I have a student who is very low, and I mentioned to our school's math coach today how I was hoping to get some K stuff for this student to work on because they aren't yet able to consistently draw a picture to solve a number sentence. Her answer surprised me because she said that giving him a lot of basic story problems should come before he ever sees an equation. Her rationale was that the student should be able to hear the problem (example: Suzie has 4 flowers and picks 2 more. How many does she have now?), understand what the problem is asking, and solve it using manips before they see an abstract number sentence like 4+2=__. This is because we want the students to understand what they're doing with the numbers and why they're doing it, not just memorizing equations. On some level, that makes sense to me, especially because this student can't distinguish between the plus and minus signs yet, but people always talk about how hard it is for kids to understand story problems, so I just assumed they were a "higher level skill" than solving an equation using a strategy. I am definitely going to try it with this student, but I am curious what other people's experiences have been. Do you teach story problems before you teach strategies for solving equations?

Yes. A strategy for solving word problems is draw a picture and that's the strategy we use the most. I don't have my Kinders write any equations for our daily word problems. Instead, we draw the picture and discuss if we are adding or subtracting, then write our answer. They know what an equation is when they see it, but most aren't ready to write them for word problems yet.

It depends on why the student is low. In general, yes - promote meaning via stories, tangibles, etc. before abstract, symbolic representation. One issue is that, if we focus too much on basic fact memorization and symbolic representation early on, we aren't teaching kids to think through and really comprehend what's happening. That being said, he (using the male pronoun for simplicity) could be low for various reasons. For example, he really may already comprehend basic addition, but struggle for another reason such as difficult remembering basic math facts or executive functioning issues such as attending to important details. So, it would be important to not just drop the curriculum down to K level because that's where his assessments indicate he is functioning, but to do a bit of problem-solving and figure out how the child struggles.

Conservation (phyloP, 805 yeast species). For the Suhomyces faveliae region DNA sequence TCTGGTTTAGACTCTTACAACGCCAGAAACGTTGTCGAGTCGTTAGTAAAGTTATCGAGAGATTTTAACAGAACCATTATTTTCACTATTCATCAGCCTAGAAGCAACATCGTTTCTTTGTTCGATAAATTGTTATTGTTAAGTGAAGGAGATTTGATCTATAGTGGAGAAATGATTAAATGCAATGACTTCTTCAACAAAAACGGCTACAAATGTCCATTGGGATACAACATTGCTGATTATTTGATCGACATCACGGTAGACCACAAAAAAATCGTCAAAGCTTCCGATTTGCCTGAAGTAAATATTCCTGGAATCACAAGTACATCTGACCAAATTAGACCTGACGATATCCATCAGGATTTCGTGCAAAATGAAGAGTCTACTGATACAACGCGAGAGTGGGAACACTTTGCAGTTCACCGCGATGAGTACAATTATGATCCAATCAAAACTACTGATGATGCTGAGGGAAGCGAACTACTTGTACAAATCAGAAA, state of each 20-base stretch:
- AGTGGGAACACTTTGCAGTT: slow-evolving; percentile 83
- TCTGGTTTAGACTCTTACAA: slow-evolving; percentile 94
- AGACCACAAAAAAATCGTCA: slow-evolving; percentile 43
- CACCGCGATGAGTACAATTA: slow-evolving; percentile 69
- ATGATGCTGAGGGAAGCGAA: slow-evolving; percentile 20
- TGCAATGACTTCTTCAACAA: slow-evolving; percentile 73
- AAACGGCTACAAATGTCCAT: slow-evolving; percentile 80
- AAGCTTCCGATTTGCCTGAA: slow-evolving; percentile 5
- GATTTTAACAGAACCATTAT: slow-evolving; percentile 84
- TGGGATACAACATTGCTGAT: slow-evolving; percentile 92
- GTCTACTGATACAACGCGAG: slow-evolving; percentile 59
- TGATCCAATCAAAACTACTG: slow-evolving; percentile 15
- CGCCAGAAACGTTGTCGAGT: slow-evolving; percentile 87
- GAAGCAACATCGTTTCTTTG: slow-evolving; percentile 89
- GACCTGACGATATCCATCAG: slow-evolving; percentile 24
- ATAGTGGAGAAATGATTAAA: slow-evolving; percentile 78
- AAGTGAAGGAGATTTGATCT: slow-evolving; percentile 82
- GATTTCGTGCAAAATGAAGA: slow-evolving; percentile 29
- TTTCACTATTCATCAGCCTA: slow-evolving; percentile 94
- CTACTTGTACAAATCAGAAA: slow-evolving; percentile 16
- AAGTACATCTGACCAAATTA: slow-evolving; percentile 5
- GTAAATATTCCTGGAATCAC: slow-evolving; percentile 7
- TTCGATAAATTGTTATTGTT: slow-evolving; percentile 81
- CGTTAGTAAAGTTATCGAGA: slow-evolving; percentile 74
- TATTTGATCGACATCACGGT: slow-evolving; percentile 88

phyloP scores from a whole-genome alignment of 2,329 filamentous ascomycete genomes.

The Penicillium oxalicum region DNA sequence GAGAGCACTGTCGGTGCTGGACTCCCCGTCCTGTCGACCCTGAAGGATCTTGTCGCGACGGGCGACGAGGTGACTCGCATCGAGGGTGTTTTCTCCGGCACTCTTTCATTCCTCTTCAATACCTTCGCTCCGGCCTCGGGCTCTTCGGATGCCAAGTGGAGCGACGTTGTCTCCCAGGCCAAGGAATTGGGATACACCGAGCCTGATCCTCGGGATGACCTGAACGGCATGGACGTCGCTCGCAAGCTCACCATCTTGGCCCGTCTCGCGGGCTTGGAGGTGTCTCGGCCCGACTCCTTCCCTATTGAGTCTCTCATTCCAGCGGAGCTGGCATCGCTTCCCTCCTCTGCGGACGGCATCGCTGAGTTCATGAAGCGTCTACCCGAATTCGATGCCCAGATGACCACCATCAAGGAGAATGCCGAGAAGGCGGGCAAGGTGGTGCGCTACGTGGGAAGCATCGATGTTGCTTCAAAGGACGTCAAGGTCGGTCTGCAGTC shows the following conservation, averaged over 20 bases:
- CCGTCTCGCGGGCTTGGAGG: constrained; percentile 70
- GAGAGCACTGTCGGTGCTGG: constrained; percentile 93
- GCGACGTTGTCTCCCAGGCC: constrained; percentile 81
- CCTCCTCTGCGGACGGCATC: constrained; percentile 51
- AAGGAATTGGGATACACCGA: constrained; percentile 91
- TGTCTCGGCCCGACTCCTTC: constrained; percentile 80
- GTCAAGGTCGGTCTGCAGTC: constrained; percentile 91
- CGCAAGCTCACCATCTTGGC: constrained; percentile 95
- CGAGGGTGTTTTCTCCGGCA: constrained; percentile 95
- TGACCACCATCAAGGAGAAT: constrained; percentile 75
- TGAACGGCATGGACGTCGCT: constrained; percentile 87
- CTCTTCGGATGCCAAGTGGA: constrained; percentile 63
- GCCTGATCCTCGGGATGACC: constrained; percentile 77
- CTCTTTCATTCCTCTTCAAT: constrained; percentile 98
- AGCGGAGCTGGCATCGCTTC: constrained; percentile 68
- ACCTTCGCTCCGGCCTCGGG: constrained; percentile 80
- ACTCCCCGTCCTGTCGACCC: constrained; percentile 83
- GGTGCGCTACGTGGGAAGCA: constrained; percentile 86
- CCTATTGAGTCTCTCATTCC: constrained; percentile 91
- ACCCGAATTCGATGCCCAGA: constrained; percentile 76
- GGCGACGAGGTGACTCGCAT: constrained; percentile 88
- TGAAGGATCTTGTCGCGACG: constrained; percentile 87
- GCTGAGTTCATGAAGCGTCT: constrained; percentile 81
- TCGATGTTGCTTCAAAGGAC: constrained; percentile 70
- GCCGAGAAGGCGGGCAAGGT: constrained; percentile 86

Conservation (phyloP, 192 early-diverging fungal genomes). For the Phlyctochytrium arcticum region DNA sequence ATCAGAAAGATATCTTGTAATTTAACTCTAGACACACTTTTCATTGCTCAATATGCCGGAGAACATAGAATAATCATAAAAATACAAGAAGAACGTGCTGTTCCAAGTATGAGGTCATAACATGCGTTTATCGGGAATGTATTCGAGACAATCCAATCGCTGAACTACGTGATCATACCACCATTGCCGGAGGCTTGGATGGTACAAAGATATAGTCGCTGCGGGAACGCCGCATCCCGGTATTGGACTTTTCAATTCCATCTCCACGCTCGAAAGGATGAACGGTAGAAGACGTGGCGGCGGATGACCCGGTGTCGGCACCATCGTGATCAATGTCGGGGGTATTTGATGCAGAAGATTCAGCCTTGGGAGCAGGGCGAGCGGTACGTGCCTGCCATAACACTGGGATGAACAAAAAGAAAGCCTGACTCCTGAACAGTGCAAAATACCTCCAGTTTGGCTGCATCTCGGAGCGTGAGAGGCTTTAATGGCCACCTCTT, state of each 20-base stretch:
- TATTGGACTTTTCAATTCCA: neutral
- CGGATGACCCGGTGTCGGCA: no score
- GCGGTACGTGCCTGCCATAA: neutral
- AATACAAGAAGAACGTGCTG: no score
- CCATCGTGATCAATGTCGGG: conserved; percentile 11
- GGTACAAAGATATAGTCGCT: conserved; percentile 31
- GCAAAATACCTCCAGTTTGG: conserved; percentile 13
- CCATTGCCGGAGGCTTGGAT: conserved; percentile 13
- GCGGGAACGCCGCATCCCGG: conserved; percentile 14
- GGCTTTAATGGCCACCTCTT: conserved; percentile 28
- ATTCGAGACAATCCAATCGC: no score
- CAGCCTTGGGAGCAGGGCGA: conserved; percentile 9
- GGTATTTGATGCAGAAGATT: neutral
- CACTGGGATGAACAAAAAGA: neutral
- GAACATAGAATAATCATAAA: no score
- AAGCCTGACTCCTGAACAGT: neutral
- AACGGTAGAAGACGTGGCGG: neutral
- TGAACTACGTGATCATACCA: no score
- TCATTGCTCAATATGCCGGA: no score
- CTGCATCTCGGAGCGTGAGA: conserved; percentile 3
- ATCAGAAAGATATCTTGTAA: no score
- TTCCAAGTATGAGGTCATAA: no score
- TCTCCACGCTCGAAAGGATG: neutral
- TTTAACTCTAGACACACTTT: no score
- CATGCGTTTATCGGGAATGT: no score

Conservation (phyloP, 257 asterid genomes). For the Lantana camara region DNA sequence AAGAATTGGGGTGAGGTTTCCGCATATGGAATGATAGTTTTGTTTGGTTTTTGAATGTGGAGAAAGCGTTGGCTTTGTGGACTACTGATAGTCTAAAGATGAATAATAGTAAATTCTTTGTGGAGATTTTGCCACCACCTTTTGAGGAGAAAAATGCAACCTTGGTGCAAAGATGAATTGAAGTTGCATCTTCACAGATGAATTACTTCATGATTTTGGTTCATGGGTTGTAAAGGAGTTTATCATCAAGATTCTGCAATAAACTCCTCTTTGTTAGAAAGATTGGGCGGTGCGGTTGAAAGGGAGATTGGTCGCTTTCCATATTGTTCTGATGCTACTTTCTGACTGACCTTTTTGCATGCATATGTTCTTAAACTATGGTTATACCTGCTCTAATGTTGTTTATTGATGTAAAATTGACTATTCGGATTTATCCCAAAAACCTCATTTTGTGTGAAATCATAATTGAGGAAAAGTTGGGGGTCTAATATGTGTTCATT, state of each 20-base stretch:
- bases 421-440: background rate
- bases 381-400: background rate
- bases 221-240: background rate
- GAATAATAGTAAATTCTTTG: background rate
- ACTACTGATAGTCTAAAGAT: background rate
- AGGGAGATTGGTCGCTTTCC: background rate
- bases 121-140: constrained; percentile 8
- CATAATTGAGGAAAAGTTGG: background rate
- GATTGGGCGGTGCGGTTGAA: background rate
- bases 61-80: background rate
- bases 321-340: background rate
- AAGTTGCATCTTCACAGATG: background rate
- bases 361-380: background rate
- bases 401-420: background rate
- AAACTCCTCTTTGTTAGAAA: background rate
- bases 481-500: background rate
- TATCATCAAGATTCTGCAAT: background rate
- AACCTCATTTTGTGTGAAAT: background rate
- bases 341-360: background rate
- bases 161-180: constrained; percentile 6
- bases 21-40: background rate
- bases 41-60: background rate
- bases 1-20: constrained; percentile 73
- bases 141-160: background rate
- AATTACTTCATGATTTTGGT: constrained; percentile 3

I do a ton of word problems. That being said, I focus on the process. First, someone (initially me, later students) reads the problem. Then we circle the numbers. Then we decide whether we will be adding or subtracting. We do this by finding our "key words or phrases" in the word problem/story problem. I have the kids underline or highlight words like "how many more," "how many in all," etc. We discuss which operation is appropriate, then we write a blank number sentence (_____ +/- ______ = ________), utilizing the correct symbol for the operation. Next, we get rid of any extraneous information. Then, we draw our pictures/make tally marks/use manipulatives to represent the problem. As we represent the numbers in order of appearance in the equation, we write the numbers in the number sentence. Next, we arrive at our correct answer, and write that in the equation. Finally, we create and write the answer to our problem: "Johnny has 12 popsicles now." It has really helped my low kiddos, all the kids love using highlighters, and my P is impressed with the engagement and the progress my babies have made! (and no, I'm not a math person, lol)

I try to teach them in unison, but sometimes teach the strategy after they struggle once, you just get much better reception that way.

I agree with your math coach. We start out the year by acting out our word problems. The kids literally get up and act them out. Then we get out manipulatives. Later in the year we play games with the + and - symbols to make sure they understand that + means to get some more and - means to take some away. It's not until very later we even do equations. (Some kids are ready to do them earlier, and during a small group math session, they will...)